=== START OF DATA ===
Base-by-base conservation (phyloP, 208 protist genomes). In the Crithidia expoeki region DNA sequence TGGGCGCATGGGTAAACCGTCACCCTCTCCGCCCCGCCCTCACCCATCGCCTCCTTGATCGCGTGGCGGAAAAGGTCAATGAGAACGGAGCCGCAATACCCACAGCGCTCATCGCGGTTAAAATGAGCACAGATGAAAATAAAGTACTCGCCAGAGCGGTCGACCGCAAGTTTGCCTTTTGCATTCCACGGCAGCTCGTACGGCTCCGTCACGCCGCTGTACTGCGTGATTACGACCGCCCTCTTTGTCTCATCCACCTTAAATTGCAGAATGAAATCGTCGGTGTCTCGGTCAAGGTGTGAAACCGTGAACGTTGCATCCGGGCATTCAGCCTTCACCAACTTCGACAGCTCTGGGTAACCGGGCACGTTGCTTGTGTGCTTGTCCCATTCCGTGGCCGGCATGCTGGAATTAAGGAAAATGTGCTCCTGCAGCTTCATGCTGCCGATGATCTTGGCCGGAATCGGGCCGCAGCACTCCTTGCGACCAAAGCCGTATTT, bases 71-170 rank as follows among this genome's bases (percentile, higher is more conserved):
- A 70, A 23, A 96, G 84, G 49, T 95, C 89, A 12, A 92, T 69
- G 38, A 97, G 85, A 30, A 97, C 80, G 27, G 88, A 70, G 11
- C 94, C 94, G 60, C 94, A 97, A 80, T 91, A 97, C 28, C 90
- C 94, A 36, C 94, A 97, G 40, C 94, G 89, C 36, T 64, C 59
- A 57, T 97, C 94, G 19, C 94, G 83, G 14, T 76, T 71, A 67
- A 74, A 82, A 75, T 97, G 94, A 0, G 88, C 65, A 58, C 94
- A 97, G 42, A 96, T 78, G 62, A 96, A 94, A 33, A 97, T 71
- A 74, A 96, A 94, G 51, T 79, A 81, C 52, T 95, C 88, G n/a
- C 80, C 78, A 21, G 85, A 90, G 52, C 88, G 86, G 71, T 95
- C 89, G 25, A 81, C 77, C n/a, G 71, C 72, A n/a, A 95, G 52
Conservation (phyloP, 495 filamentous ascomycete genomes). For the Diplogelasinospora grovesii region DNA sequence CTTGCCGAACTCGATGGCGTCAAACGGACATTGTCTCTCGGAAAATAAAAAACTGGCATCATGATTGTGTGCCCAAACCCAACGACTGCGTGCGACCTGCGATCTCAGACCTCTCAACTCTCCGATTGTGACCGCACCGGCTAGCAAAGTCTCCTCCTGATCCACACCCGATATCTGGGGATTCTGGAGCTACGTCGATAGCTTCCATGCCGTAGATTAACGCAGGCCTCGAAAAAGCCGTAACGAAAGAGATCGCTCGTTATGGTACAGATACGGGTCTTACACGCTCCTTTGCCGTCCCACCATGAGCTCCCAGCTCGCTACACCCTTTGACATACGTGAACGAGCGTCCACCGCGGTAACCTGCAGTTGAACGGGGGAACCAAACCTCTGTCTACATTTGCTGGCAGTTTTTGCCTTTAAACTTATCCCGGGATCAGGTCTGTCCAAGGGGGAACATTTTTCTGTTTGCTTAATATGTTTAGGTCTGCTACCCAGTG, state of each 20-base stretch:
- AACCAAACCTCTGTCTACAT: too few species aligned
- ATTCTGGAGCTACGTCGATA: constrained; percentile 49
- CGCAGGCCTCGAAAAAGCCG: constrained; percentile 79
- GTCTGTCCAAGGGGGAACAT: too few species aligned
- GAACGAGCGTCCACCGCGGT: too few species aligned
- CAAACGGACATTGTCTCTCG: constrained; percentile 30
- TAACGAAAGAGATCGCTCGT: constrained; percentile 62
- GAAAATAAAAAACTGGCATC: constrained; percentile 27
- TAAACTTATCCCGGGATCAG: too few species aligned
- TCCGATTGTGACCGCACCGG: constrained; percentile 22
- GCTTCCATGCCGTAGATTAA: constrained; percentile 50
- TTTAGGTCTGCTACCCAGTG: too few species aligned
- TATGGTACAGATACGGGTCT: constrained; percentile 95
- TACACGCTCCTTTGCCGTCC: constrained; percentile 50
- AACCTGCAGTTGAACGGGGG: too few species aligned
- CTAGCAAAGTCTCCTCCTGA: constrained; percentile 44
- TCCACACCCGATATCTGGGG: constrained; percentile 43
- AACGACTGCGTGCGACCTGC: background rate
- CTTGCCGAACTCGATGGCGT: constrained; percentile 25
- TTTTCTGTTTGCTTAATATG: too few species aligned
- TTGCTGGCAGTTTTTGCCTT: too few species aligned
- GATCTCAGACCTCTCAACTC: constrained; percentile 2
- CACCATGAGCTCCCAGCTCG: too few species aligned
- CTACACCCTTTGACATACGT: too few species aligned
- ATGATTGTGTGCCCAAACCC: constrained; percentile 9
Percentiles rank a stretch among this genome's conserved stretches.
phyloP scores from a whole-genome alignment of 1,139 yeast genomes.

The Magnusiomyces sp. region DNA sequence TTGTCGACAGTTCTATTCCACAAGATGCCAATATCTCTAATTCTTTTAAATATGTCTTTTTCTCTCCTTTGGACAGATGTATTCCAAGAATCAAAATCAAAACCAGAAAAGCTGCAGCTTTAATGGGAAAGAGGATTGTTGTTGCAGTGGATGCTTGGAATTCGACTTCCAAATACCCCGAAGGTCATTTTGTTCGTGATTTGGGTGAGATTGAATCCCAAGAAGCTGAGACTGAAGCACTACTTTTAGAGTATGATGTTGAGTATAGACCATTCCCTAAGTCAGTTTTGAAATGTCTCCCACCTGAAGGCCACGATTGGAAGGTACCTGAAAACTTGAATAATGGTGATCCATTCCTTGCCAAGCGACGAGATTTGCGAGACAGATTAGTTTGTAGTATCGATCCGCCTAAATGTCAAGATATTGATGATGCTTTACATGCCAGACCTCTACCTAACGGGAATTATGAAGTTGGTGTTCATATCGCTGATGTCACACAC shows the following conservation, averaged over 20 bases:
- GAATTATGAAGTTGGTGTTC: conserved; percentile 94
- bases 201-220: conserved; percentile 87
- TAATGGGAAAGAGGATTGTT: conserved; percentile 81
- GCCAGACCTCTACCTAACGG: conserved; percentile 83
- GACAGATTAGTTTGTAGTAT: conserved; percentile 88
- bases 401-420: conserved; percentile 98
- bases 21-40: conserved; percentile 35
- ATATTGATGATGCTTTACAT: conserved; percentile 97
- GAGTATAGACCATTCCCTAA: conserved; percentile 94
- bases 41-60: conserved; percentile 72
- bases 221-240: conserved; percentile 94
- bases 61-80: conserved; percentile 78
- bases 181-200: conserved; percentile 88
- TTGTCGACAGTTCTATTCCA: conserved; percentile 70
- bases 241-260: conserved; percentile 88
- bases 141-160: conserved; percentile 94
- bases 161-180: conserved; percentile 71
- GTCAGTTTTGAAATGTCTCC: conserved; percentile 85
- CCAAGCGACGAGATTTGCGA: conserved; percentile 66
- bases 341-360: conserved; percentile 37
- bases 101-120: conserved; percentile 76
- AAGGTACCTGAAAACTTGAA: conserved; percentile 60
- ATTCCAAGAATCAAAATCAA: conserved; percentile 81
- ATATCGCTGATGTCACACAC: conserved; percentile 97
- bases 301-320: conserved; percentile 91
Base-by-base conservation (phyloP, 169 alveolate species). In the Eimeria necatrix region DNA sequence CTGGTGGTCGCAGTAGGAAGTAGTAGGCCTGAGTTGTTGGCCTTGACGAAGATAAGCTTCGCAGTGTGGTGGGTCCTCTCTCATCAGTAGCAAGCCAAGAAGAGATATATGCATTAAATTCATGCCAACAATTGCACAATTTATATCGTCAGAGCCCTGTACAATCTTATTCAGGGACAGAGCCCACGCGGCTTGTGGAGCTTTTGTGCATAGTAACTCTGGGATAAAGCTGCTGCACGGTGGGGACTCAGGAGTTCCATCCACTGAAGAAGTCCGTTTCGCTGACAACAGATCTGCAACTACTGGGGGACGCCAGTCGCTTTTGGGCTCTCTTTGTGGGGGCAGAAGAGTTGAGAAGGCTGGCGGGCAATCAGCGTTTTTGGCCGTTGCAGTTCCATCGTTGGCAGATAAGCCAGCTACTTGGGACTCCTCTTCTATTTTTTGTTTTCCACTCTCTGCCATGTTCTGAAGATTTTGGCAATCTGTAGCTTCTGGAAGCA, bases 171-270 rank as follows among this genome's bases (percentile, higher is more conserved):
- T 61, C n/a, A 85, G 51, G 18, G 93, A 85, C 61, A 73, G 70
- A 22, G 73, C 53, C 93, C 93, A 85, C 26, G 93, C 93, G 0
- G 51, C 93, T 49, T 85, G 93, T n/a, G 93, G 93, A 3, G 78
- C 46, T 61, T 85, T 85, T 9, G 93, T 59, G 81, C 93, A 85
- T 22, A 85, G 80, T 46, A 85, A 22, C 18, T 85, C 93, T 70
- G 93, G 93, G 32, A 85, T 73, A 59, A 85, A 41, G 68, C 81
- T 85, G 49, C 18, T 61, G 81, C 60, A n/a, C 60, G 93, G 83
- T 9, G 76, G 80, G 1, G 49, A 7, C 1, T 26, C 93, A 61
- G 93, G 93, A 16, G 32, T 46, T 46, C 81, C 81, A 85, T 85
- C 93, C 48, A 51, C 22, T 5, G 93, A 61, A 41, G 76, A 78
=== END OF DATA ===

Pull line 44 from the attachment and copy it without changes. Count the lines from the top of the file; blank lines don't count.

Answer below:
- GCCAGACCTCTACCTAACGG: conserved; percentile 83